“Everything had to be invented. Everything,” Johnson recalled.
The SR-71, known as Blackbird, remained the world’s fastest and highest flying production aircraft ever built until its retirement.
A Lockheed team led by Clarence “Kelly” Johnson designed the most advanced supersonic reconnaissance plane in early 60s. The test flight were seen zipping across the sky at 3,000 feet per second at an astounding altitude of 78,000 feet on July 20, 1963.
“At 85,000 feet and Mach 3,(2200mph) it was almost a religious experience,” said Air Force Colonel Jim Wadkins. “Nothing had prepared me to fly that fast… My God, even now, I get goose bumps remembering. ”
Laser air-data measurement system
The aircraft used laser air-data sensor for the first time in the history of Aviation. The sensor used laser light instead of air pressure to generate airspeed and attitude data such as angle of attack and side- slip, data normally obtained with small tubes and vanes extending into the airstream or from tubes with flush openings on an aircraft’s outer skin.
The system used six sheets of laser light projected from the bottom of the airplane. As microscopic-size atmospheric particles passed between the two beams, direction and speed were measured and processed into standard speed and attitude references.
Two Pratt and Whitney J58 axial flow turbo- jets with afterburners, each producing 32,500 pounds of thrust, powered the Blackbirds. Less than 20 percent of the total thrust used to fly at Mach 3 was produced by the engine itself, and the rest were achieved by the unique design of the engine inlet and a moveable conical spike at the front of each engine nacelle.
Under these conditions, air entering the inlets bypassed the engines, going directly to the afterburners and ejector nozzles, thus acting as ramjets.
The airframes were built almost entirely of titanium and other exotic alloys to withstand heat generated (600 degree Fahrenheit) by sustained high-speed flight, capable of cruising at Mach 3 continuously for more than one hour at a time. Lesson from one of Johnson’s university courses: Black paint both emits and absorbs heat. The aircraft was painted black, and soon earned its name: “Blackbird.”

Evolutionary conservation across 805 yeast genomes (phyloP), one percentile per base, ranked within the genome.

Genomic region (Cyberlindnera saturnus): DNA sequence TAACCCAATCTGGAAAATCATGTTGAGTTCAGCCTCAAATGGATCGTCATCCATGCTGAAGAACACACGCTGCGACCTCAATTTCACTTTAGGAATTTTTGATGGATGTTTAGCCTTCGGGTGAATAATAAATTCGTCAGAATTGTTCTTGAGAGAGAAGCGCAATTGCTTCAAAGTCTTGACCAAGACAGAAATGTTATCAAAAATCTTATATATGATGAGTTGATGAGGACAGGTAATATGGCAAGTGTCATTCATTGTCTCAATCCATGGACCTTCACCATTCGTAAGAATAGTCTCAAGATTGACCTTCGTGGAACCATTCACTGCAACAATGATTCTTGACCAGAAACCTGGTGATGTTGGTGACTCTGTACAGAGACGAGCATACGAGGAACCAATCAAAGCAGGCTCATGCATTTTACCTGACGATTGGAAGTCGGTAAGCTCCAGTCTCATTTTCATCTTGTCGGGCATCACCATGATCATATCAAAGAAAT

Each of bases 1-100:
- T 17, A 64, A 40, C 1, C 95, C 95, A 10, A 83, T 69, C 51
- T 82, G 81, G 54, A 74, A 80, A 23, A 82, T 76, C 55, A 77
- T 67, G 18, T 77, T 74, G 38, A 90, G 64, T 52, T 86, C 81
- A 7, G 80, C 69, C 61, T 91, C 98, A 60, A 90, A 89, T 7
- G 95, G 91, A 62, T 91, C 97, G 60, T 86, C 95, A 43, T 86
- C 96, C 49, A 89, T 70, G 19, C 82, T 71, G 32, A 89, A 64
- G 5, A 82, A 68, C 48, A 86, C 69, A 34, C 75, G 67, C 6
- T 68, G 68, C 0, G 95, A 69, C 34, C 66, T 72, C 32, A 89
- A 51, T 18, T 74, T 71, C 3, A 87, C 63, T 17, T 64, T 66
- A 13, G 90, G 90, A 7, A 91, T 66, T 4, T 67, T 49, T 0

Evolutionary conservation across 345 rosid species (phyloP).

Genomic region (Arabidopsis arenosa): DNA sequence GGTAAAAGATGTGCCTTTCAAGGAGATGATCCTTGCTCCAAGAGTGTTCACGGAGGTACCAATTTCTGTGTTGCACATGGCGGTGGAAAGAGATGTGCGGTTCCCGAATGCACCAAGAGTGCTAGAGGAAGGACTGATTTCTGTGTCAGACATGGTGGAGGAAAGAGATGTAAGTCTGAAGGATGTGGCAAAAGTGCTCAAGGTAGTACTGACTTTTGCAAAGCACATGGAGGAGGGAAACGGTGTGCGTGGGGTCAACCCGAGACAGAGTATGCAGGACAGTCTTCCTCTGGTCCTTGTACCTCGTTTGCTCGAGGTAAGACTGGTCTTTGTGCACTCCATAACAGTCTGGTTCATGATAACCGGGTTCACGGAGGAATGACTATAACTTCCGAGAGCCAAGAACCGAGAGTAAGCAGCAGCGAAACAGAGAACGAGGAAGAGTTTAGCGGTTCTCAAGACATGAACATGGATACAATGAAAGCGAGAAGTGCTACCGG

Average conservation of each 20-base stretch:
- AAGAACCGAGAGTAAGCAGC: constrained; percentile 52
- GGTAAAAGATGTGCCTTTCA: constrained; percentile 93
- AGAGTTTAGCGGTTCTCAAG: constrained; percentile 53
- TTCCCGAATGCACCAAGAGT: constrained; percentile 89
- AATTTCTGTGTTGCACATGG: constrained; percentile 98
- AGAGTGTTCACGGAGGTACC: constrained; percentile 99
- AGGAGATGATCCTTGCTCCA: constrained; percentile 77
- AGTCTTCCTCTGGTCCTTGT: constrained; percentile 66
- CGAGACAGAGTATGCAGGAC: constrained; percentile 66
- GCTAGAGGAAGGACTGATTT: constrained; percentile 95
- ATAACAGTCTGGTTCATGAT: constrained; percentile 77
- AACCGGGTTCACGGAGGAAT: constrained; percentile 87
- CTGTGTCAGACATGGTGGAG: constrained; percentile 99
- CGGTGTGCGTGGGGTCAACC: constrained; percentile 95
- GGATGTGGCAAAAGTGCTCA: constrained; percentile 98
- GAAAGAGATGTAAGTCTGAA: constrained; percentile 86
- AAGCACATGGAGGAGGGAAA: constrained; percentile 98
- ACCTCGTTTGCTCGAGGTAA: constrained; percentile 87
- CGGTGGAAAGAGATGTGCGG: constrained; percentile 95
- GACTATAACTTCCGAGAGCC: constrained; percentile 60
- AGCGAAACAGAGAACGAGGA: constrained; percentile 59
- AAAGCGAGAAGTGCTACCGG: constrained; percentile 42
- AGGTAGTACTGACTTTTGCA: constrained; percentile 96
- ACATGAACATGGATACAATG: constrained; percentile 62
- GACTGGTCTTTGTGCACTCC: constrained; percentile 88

Aerodynamic control surfaces consisted of all-moving vertical tail fins above each engine nacelle and elevons on the outer wings and trailing edges between the engine exhaust nozzles.
Surfaces are designed avoid reflecting radar signals, the engines moved to a subtler mid-wing position, and a radar-absorbing element was added to the paint.
The Blackbird model, more than 100 feet in length, would appear on Soviet radar as bigger than a bird but smaller than a man. The team had succeeded in reducing radar cross section by 90 percent. but, the some say aircraft could be detected from several hundred miles away due to heat generated by the exhaust.
A special fuel that was stable at high temperatures was developed for the Blackbird. The fuel was used both as energy for the engine and also as engine hydraulic fluid
When the airplane was traveling supersonically, the fuel was also used as part of a heat sink. A heat sink is a device that uses a fluid to wick away heat from a solid object
The SR-71 served with the U.S. Air Force from 1964 to 1998. A total of 32 aircraft were built; 12 were lost in accidents with none lost to enemy action.
Ref: NASA and Lockheed